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Robbins Heating & Air Conditioning, Inc. Blog

Winter Safety: Checking Your CO Detectors and Smoke Alarms

When your heating system seems to be running smoothly, you don’t consider that there could be danger looming inside of it. But carbon monoxide leaks and electrical risks are real dangers to your home. Make sure your family is not in jeopardy by checking your smoke alarms and CO detectors each month.

About CO Detectors

Carbon monoxide (CO) is a colorless, odorless gas. That means you could not detect it by its appearance in the home or by smell, as you could with a gas leak. Sometimes, people suspect a CO leak because people in the home are sick—but this is certainly not the situation you want to be in, especially since carbon monoxide can kill.

CO detectors were only recently regulated for homeowners and rental units, but many states now require them. Check local laws, but consider installing them in every room where someone sleeps even if they are not heavily regulated in your area.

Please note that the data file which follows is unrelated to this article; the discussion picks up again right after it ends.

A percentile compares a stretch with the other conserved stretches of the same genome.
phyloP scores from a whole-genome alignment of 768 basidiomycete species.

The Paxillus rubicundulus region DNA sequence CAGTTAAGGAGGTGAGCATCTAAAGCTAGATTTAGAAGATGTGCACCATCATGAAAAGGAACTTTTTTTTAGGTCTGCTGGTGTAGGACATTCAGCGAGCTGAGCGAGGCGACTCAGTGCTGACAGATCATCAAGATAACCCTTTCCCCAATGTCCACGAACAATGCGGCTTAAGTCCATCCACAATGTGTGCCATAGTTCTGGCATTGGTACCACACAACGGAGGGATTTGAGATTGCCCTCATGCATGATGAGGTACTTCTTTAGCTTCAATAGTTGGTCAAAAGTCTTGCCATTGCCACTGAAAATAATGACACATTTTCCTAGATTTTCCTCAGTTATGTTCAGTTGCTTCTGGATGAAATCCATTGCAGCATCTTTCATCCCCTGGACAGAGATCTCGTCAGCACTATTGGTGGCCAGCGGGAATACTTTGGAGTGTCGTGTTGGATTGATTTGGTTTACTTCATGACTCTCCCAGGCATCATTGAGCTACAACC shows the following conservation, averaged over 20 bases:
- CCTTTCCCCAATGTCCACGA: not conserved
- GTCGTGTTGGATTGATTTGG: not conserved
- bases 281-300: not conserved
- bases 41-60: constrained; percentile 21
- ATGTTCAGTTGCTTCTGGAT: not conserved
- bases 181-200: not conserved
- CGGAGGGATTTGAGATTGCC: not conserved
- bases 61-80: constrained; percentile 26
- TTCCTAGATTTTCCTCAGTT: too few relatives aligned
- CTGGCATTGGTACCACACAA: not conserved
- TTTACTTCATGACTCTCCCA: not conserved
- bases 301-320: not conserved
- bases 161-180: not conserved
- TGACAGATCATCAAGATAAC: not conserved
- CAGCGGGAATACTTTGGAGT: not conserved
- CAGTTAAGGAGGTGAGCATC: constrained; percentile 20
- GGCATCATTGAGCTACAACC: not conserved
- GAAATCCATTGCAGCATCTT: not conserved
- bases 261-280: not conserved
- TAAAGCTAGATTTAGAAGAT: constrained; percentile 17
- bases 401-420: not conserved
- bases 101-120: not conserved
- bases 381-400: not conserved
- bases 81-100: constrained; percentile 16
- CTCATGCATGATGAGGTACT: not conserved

Testing Smoke and CO Alarms

To test a smoke alarm or CO alarm, simply press the button on the front of the unit. This will test the alarm, so make sure the sound is loud enough for you to hear from across the home, and that it would wake you and your family members. Remember, this only tests the alarm, not the effectiveness of the smoke or CO detector.

Change the batteries on your smoke and CO detectors every 6 months. Many people do this around daylight saving time.

Installation and Replacement

Most modern carbon monoxide detectors and smoke alarms have a lifespan of about 10 years. After this point, it is unsafe to use your older CO detector or smoke alarm as your alert system. Even if the alarm still seems to work, the inner workings that detect the presence of smoke or CO may not. A date should be printed on the back of your alarm.

Don’t waste your time with the run-around. Give us a call and let us do it right the first time! Contact Robbins Heating & Air Conditioning, Inc. for more heating safety tips in Bloomfield, NM.

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